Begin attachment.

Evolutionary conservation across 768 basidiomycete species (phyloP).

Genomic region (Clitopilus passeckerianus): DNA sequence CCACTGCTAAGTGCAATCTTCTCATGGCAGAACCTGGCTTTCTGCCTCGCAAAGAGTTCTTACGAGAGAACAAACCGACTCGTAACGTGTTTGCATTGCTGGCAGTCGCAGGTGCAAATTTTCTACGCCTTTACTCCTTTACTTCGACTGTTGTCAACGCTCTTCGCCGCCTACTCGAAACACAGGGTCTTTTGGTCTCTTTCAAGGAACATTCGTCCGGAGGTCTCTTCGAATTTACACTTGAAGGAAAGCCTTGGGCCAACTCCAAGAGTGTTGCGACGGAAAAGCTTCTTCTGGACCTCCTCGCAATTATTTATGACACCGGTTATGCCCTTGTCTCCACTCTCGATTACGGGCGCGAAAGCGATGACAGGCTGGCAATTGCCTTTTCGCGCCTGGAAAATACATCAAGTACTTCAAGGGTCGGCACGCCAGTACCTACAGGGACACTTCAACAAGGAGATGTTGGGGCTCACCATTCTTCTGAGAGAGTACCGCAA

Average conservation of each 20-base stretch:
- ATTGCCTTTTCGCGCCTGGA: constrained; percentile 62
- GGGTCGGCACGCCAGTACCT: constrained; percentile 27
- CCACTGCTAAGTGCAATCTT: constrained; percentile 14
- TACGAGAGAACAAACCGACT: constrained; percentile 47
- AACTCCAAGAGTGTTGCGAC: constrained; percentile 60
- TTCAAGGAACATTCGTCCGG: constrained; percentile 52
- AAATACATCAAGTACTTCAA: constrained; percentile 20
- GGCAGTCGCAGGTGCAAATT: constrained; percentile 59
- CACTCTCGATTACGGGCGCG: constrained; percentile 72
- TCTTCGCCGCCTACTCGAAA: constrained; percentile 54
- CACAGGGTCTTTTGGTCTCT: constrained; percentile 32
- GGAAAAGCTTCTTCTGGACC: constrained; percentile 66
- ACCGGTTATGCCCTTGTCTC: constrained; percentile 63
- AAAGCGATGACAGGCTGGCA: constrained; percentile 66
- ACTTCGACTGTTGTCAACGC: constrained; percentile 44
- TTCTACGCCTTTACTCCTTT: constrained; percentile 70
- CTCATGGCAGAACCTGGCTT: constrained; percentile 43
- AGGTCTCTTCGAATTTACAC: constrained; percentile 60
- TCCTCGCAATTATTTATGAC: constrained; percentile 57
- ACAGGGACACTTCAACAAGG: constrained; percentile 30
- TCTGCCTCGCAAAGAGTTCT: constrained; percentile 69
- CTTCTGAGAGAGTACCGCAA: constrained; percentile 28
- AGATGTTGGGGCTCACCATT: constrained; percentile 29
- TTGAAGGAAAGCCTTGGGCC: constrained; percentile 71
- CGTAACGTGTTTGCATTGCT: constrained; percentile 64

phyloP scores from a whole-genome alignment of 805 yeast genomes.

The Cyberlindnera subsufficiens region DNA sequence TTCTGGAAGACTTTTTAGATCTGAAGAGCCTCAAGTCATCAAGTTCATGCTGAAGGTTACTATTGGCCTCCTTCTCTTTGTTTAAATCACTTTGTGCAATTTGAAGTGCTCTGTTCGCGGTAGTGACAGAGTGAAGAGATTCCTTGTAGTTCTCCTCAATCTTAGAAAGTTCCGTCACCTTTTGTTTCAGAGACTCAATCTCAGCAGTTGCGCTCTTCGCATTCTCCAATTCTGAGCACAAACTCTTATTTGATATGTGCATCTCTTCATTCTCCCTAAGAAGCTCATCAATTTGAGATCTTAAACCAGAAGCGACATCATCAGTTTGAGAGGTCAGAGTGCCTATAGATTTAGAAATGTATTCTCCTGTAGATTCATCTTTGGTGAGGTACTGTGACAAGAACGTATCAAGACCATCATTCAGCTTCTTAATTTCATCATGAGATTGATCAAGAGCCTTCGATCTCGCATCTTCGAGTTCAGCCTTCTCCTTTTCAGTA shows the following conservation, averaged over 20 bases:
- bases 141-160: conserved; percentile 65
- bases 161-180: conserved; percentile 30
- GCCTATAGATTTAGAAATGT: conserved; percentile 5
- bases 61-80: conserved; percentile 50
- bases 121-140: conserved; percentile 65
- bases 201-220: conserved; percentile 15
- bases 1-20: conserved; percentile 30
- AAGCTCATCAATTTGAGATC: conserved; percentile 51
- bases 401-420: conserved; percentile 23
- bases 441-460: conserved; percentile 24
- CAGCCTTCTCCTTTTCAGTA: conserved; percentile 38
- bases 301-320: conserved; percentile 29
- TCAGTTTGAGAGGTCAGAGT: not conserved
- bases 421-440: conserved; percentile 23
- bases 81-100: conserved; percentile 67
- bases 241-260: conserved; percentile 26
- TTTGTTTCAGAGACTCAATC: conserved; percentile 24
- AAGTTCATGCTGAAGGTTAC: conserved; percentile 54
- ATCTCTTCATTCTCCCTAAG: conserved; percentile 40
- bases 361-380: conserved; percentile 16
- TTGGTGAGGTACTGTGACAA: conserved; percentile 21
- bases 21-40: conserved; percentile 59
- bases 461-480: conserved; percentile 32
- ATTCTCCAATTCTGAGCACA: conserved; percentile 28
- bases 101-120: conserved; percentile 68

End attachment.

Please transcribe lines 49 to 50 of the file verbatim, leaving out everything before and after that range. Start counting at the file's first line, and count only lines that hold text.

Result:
- ATCTCTTCATTCTCCCTAAG: conserved; percentile 40
- bases 361-380: conserved; percentile 16